The Transportation Security Administration (TSA) said reports of pilots and other crew members becoming abusive with passengers have risen this year, prompting the agency to launch an investigation.
The number of complaints the Federal Aviation Administration (FAA) receives concerning passengers not following the rules of the air continues to climb. The number of complaints received in 2011, the third year of the agency’s enforcement campaign, was up more than 6 percent from 2010. More than half of the complaints were lodged against passengers who were unruly or physically abusive to airline crew.
The Federal Aviation Administration (FAA) has released data that reveals the FAA has seen a record number of unruly passengers since the beginning of the year. The data comes from all U.S. airports, including those operated by the Department of Defense (DOD). In total, the FAA has received over 10,000 reports of unruly passengers, and most have involved unruly passengers who are drunk or just plain crazy.. Read more about southwest airlines and let us know what you think.
Last week, the Federal Aviation Administration (FAA) recorded the highest weekly case number of disruptive passengers, the worst report of the summer.
The FAA has examined more than 550 possible federal law breaches this year, according to Good Morning America, the most since 1995.
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Unruly passengers may face fines of up to $52,500 and a sentence of up to twenty years in jail if they violate the FAA’s zero-tolerance policy.
Since the beginning of the year, the FAA has received 3,420 complaints of disruptive passengers. The vast majority of these occurrences were caused by passengers refusing to wear masks for the length of their flights.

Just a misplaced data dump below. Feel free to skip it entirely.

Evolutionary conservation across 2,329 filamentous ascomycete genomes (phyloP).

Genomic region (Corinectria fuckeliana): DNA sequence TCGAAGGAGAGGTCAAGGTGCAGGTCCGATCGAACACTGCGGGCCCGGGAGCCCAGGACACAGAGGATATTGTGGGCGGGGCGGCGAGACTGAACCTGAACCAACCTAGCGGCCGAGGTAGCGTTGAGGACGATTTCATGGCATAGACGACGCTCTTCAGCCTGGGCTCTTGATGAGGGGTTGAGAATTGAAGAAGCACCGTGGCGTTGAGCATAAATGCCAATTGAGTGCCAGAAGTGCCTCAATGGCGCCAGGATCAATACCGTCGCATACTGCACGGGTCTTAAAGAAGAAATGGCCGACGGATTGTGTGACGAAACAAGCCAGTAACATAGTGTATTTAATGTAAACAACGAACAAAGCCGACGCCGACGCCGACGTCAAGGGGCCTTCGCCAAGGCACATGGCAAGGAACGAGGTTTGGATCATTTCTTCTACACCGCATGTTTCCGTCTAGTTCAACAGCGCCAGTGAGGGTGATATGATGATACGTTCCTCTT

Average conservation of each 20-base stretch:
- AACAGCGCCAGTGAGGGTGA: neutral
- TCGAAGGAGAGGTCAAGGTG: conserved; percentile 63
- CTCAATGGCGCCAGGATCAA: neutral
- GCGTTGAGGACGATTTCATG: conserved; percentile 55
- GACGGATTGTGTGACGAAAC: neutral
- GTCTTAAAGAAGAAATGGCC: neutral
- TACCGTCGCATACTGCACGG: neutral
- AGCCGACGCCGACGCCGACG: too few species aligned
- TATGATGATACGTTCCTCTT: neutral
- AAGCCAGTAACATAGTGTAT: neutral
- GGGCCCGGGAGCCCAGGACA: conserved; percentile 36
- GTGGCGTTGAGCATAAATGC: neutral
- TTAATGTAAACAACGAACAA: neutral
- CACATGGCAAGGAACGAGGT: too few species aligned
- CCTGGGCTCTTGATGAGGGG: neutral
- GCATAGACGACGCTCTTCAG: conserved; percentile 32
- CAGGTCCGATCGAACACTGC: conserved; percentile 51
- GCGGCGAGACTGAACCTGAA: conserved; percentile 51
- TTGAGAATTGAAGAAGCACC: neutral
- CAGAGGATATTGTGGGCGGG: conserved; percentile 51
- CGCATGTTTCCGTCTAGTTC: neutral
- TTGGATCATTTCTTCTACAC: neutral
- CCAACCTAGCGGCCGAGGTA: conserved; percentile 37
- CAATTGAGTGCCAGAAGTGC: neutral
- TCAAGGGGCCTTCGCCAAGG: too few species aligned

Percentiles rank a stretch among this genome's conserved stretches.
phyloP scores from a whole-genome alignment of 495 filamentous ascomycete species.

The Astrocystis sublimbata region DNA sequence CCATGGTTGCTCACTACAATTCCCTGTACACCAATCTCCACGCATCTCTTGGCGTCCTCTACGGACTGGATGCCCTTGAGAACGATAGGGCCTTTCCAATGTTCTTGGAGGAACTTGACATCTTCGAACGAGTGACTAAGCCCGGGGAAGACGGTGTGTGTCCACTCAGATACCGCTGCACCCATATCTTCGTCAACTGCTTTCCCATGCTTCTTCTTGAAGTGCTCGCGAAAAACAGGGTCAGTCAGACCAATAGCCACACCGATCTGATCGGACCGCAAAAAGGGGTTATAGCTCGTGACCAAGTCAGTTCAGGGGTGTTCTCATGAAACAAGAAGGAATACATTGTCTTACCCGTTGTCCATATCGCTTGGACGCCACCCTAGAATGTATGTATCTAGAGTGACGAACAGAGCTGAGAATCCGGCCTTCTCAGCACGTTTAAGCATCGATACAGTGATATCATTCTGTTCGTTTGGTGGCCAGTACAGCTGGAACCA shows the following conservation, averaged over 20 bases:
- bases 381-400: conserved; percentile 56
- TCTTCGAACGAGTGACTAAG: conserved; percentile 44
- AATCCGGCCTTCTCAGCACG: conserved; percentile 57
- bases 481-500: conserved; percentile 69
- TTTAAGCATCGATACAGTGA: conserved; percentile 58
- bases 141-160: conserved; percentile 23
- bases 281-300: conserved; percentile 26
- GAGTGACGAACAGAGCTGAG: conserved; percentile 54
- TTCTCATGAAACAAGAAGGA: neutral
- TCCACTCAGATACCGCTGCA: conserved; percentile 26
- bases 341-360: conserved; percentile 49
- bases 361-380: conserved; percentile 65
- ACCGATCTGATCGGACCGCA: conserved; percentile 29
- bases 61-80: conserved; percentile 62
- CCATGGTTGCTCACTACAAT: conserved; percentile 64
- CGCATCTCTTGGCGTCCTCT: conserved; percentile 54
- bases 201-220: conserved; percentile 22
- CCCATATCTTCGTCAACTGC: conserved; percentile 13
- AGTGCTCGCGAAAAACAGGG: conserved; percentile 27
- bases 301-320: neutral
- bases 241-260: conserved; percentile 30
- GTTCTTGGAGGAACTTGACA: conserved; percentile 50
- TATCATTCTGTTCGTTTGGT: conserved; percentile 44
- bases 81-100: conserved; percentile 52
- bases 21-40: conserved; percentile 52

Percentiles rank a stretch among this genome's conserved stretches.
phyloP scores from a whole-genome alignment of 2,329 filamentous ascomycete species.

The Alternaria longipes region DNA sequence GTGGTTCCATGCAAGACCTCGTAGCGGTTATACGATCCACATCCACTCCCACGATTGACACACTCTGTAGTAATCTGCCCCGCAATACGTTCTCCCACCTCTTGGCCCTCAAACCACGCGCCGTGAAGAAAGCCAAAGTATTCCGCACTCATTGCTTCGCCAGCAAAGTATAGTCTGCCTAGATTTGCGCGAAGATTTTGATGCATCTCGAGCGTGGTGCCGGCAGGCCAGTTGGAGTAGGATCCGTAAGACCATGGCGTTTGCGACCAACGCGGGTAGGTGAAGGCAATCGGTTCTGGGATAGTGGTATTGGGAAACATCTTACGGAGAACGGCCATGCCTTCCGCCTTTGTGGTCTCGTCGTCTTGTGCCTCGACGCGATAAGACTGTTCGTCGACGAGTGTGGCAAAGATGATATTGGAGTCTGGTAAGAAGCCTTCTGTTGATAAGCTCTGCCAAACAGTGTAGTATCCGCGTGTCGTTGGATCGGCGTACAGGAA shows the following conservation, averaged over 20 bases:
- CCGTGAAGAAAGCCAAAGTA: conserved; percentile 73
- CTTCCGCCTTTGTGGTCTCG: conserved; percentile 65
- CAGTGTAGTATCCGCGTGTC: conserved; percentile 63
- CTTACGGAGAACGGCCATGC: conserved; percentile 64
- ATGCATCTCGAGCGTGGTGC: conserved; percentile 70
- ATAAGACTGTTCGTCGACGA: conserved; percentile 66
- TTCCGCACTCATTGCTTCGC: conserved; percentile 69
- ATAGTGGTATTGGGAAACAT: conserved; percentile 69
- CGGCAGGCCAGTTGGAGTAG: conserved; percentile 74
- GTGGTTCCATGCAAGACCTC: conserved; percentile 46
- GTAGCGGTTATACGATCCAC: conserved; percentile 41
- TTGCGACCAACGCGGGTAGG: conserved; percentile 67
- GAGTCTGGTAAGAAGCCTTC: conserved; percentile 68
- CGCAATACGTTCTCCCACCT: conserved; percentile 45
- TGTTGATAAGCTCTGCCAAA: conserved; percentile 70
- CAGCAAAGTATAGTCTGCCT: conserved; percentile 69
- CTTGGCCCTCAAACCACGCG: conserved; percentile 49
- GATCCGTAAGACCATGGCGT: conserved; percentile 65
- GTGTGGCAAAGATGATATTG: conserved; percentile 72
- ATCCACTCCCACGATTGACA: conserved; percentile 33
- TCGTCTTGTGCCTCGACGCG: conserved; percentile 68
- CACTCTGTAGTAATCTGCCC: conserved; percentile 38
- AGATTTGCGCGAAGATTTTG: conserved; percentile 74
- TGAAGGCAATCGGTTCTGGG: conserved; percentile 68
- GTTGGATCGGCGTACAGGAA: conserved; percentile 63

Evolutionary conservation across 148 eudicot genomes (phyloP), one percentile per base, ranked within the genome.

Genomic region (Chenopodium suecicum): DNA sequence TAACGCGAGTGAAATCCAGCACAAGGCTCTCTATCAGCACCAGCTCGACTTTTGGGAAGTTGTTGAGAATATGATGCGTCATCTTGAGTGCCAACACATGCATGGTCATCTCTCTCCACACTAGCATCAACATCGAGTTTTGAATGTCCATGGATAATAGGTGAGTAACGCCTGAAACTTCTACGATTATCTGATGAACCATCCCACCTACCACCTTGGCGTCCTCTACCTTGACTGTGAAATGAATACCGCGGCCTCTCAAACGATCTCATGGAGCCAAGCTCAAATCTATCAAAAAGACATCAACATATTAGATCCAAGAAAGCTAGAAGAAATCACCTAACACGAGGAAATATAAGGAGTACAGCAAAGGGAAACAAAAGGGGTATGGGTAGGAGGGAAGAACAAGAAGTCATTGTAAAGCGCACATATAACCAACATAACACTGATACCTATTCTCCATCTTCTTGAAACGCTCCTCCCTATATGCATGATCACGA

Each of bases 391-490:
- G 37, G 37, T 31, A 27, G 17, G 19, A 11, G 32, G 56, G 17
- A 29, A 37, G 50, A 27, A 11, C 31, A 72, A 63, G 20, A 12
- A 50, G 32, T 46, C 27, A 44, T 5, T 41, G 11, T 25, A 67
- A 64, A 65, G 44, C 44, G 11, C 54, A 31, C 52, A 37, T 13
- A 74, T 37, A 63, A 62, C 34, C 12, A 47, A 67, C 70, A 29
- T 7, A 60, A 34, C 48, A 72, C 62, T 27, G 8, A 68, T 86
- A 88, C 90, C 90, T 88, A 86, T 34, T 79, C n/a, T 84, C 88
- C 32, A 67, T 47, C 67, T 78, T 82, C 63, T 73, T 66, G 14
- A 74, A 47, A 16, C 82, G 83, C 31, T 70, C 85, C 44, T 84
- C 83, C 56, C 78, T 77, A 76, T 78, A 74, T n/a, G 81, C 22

Six airline workers’ unions and four airline associations, including Airlines for America and the Air Line Pilots Association, signed a letter in late June requesting that US Attorney Merrick Garland start criminally prosecuting unruly passengers to send a stronger message that such behavior will not be tolerated.
“Through criminal enforcement, the federal government should convey a clear and consistent message that compliance with federal law and maintaining aviation safety are of vital significance,” the letter said.
These travelers have targeted flight attendants in particular. During a dispute with a customer who became hostile after refusing to wear her seatbelt in May, a Southwest Airlines flight attendant lost two teeth.
The FAA has also reintroduced an optional training program to teach crew members how to defend themselves against an abusive passenger and how to recognize and defuse threats.
Sara Nelson, the head of the Association of Flight Attendants, told ABC News, “It should be a recurrent training so that we can develop the muscle memory that you need to be ready to react at a moment’s notice.” “However, just taking the training once altered my mindset and given me a better knowledge of how to stand, hold myself, and defend myself if someone is coming at me.”
Air travel is regarded as a kind of public transportation. While on board, passengers must follow federal laws and regulations and show respect for other passengers and the restrictions in place.
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